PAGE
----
Soon to debut within days at the Tour de France, Team BMC will roll out their latest aero road weaponry the new Timemachine Road. A key element of the new bikes aero efficiency is the integration of not just all the cables, but the water bottle attachments as well. BMC said that an “in-depth CFD analysis made it clear that conventional bottle cages pose a major obstacle to the efficiency of aero road bikes, already causing airflow separation at very low yaw angles.”
By “blending hydration and storage elements into a modular system and repurposing them to improve the bike’s aerodynamic performance while maintaining their functionality” the new design was able to pick up speed. Luckily, for those less inclined to run the “aero box” system (or anyone who doesn’t want to run afoul of the UCI rules limiting aero fairings), the box is removable to comply with UCI regulations.
The new Timemachine Road is available in the following models: Timemachine Road 01 ONE, Timemachine Road 01 TWO, Timemachine Road 01 THREE and Timemachine Road 01 frame and in sizes 47cm, 51cm, 54cm, 56cm, 58cm, 61cm.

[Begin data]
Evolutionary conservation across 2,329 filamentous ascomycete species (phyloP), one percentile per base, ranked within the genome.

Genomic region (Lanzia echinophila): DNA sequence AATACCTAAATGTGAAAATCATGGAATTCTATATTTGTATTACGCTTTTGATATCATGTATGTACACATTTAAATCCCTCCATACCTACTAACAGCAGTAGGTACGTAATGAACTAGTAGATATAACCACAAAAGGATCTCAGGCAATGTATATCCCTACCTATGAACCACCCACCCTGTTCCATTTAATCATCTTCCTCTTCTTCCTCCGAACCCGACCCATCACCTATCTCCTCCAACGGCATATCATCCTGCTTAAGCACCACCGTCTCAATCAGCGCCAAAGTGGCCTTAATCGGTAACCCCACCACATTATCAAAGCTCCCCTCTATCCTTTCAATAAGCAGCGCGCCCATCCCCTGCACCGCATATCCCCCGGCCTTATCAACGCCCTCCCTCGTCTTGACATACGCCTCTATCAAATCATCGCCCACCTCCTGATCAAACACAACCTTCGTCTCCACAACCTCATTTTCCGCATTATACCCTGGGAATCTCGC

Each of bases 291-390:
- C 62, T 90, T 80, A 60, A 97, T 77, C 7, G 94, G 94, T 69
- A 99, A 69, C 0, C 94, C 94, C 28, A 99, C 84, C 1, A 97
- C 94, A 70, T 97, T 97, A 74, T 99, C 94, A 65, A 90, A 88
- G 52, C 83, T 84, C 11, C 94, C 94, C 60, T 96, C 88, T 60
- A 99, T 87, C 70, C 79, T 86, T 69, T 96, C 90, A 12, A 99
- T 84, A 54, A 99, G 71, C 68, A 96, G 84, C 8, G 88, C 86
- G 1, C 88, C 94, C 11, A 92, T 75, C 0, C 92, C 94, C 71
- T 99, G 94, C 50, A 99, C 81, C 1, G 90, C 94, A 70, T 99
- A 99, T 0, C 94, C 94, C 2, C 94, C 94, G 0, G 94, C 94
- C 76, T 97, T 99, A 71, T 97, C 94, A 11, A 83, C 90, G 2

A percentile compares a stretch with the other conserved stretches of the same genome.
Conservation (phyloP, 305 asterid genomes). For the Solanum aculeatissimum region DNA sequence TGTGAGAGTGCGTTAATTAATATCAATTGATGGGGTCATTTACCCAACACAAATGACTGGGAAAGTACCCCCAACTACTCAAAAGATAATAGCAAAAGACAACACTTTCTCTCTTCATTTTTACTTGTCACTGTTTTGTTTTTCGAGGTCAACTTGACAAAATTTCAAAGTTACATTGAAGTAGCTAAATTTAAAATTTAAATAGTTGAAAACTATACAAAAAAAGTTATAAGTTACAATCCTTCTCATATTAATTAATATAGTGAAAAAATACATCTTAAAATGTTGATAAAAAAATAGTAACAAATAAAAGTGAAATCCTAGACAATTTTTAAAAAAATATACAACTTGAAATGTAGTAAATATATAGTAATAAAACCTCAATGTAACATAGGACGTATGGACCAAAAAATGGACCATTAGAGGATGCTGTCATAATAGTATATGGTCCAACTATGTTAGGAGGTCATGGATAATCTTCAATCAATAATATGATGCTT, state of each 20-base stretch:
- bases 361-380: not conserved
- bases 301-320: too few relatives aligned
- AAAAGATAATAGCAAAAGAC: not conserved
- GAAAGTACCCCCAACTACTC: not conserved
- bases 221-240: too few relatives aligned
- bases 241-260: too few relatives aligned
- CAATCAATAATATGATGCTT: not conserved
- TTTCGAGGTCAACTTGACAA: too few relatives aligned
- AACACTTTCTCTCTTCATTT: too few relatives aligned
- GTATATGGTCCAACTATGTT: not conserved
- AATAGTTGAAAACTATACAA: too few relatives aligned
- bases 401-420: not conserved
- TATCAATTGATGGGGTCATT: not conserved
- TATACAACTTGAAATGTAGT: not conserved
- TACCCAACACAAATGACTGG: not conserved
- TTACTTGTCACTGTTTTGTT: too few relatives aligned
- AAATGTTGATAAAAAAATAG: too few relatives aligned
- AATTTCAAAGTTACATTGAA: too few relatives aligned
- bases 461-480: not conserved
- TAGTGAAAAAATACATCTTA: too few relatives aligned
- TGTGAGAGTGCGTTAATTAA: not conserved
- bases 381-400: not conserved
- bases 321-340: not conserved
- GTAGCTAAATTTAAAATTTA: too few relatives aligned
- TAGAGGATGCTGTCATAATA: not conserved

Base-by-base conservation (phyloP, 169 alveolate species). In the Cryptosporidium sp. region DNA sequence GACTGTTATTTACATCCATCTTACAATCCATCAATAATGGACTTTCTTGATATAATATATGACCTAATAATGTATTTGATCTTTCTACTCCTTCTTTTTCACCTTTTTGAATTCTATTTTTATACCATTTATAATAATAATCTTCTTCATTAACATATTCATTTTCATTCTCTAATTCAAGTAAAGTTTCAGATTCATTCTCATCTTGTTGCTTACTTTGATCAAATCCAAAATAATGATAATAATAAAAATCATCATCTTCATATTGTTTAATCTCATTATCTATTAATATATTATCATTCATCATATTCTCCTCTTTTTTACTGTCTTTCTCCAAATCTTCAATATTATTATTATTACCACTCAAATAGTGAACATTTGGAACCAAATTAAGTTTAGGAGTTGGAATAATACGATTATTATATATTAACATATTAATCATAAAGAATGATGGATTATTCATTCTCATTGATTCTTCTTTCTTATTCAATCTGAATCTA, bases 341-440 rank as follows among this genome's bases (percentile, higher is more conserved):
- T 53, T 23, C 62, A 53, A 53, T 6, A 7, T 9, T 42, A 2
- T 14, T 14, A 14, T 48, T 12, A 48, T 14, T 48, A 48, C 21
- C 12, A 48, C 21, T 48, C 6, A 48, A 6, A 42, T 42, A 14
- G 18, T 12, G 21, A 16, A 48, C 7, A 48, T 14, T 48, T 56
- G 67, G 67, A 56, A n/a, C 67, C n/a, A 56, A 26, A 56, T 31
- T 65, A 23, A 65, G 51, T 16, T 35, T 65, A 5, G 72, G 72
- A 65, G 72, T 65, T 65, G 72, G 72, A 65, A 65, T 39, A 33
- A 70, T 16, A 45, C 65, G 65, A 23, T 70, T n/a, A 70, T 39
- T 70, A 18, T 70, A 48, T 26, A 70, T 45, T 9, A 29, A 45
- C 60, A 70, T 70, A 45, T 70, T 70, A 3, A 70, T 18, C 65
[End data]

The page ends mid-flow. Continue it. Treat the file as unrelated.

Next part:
How much faster than the previous aero bike? BMC says, “Through an identical test environment we were able to compare the Timemachine Road 01 directly with the Teammachine SLR01, and several hours and kilometers later the new Timemachine Road 01 provided consistent and measurable power savings for all types of riders.”
Like any modern race bike, the new BMC runs with thru-axles and disc brakes. The Kamm tail seat tube has also been refined. Utilizing their TCC (Tuned Compliance Concept) lay-up, “the Timemachine Road filters road vibration through the fork and the dropped seat stays to improve power transfer efficiency while the flattened shapes of the ICS Aero stem deliver comfort and control without affecting aerodynamic performance.”
Even the front brake rotor has its own wind cheating fairing…which of course the UCI will most likely deem illegal.
As so many aero bikes are these days, the cables are run through the stem and into the frame tubes to reach their final destination.
Narrow is aero!
For more info: BMC Switzerland.